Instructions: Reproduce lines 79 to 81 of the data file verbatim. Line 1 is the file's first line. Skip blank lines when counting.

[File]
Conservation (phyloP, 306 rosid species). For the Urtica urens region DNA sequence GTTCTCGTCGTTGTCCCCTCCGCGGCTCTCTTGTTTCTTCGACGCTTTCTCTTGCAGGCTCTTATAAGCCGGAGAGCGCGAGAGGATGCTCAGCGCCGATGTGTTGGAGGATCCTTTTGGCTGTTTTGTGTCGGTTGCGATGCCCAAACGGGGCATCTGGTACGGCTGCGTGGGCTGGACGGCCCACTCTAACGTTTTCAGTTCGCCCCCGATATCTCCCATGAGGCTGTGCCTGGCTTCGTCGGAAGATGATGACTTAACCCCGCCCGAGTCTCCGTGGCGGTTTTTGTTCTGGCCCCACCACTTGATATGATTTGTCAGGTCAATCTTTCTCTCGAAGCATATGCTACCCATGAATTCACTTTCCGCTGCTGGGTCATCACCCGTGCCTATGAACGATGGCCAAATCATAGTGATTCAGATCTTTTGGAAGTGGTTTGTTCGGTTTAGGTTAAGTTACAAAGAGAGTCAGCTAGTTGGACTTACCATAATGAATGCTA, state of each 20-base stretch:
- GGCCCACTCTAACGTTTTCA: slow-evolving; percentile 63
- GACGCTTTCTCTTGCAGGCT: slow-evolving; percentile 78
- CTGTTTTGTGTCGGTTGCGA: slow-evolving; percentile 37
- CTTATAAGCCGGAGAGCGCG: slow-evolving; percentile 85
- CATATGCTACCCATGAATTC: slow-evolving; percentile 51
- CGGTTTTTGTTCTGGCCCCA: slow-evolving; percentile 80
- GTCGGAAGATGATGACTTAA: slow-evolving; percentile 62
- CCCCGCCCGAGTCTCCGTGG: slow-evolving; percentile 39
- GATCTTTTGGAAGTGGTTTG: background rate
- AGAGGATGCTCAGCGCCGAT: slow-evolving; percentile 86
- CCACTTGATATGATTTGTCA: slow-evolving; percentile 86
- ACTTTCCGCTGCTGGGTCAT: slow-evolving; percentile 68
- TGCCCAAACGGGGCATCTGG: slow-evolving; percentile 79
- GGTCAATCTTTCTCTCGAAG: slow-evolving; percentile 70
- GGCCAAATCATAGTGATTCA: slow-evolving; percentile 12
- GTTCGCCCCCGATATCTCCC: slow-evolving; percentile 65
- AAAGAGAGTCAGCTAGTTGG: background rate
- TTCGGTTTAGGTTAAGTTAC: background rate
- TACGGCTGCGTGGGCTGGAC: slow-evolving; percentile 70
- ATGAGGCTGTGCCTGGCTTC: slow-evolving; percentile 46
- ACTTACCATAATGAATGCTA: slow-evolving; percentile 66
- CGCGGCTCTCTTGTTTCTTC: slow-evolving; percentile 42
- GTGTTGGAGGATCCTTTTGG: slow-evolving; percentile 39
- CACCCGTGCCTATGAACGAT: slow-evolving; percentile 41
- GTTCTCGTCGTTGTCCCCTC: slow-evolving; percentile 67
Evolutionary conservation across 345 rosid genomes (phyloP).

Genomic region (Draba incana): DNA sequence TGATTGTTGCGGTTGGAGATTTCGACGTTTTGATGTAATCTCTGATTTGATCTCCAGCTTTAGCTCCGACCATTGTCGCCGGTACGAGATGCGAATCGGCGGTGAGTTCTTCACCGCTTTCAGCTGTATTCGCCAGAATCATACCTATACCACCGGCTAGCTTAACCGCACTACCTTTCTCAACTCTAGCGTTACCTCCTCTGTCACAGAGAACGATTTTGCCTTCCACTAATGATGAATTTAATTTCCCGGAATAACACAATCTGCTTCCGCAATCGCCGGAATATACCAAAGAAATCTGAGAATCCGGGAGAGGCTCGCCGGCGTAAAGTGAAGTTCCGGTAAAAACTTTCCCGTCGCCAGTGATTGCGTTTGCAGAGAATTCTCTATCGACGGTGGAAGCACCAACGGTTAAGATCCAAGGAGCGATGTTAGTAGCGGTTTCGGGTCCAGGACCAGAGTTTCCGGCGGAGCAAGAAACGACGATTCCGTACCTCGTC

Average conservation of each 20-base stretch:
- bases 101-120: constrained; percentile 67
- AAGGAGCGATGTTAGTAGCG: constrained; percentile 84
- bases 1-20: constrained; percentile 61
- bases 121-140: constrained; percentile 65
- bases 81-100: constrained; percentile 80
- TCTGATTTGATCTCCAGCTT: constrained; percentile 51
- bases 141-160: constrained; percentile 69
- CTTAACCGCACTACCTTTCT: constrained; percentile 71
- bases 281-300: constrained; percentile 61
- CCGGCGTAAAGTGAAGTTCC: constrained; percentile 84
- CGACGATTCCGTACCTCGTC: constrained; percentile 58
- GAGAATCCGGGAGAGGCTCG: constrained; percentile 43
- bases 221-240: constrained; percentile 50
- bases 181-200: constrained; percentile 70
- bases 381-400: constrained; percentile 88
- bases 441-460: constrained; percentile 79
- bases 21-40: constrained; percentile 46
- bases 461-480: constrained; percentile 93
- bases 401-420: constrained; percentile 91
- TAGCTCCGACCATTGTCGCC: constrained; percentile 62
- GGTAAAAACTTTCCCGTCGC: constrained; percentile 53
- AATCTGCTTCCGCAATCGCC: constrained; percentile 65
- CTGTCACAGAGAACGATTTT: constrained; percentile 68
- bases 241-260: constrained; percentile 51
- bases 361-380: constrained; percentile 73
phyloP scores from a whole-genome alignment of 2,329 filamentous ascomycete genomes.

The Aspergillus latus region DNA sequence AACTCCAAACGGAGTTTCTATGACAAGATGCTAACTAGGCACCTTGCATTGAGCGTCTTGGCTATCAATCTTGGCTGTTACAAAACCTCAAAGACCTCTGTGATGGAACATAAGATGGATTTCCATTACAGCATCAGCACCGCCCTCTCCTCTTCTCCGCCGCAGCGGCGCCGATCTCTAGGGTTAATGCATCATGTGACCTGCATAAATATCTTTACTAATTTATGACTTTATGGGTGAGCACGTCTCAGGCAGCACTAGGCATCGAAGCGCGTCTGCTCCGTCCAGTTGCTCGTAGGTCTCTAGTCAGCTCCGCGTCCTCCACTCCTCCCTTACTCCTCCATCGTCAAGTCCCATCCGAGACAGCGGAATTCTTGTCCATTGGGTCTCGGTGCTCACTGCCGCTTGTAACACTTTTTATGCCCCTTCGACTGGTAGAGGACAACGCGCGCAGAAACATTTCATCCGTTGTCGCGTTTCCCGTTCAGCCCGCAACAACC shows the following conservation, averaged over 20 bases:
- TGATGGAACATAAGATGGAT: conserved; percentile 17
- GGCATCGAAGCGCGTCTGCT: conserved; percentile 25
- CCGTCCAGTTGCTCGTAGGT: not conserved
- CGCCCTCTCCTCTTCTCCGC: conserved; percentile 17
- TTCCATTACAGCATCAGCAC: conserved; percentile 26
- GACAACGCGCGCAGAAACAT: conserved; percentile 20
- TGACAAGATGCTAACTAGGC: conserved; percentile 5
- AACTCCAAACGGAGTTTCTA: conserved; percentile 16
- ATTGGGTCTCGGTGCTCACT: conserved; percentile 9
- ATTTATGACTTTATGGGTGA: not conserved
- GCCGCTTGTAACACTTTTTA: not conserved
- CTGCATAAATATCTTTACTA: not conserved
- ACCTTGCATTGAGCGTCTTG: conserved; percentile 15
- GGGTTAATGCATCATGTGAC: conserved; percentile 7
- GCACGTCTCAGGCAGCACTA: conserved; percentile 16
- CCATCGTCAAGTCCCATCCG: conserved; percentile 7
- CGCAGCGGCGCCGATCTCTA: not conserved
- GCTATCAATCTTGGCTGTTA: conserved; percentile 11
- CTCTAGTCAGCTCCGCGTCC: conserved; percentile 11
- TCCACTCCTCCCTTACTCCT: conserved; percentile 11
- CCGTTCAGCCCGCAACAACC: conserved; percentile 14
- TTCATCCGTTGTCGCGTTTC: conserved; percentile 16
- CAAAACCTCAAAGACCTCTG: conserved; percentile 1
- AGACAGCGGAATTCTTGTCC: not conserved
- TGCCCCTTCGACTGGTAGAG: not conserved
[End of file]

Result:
- CAAAACCTCAAAGACCTCTG: conserved; percentile 1
- AGACAGCGGAATTCTTGTCC: not conserved
- TGCCCCTTCGACTGGTAGAG: not conserved